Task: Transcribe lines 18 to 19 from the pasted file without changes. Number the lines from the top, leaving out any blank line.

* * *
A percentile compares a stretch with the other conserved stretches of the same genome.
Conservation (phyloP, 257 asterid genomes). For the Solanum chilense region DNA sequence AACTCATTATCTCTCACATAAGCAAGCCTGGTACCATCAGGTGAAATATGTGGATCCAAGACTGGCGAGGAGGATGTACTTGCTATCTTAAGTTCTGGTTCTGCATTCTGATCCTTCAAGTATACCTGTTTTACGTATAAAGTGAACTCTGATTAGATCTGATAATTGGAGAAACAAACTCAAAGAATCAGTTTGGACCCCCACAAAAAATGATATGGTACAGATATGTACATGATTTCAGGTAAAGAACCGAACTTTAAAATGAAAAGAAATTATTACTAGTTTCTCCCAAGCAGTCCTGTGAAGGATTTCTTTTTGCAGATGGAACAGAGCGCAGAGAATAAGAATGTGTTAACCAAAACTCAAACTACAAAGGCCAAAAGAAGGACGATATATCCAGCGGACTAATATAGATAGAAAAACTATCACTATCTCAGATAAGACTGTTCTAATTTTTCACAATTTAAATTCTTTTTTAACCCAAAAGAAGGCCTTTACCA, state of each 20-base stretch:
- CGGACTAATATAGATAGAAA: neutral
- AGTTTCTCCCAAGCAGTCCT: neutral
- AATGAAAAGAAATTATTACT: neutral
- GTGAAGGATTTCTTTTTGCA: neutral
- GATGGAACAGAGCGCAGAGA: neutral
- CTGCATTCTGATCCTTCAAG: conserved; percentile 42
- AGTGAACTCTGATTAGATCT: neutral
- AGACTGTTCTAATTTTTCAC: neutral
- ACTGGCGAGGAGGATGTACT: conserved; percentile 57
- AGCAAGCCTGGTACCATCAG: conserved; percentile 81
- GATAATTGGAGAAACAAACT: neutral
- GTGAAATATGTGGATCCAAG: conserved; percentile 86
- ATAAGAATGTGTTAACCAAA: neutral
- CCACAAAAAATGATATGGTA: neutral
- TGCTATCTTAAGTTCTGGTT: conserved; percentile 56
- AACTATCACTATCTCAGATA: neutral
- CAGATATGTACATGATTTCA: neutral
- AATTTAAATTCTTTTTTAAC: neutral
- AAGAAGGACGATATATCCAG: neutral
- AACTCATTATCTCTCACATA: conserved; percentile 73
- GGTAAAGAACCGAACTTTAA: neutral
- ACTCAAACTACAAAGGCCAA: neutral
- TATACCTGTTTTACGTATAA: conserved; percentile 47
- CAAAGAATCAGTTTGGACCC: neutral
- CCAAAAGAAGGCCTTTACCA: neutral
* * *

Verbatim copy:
- AACTATCACTATCTCAGATA: neutral
- CAGATATGTACATGATTTCA: neutral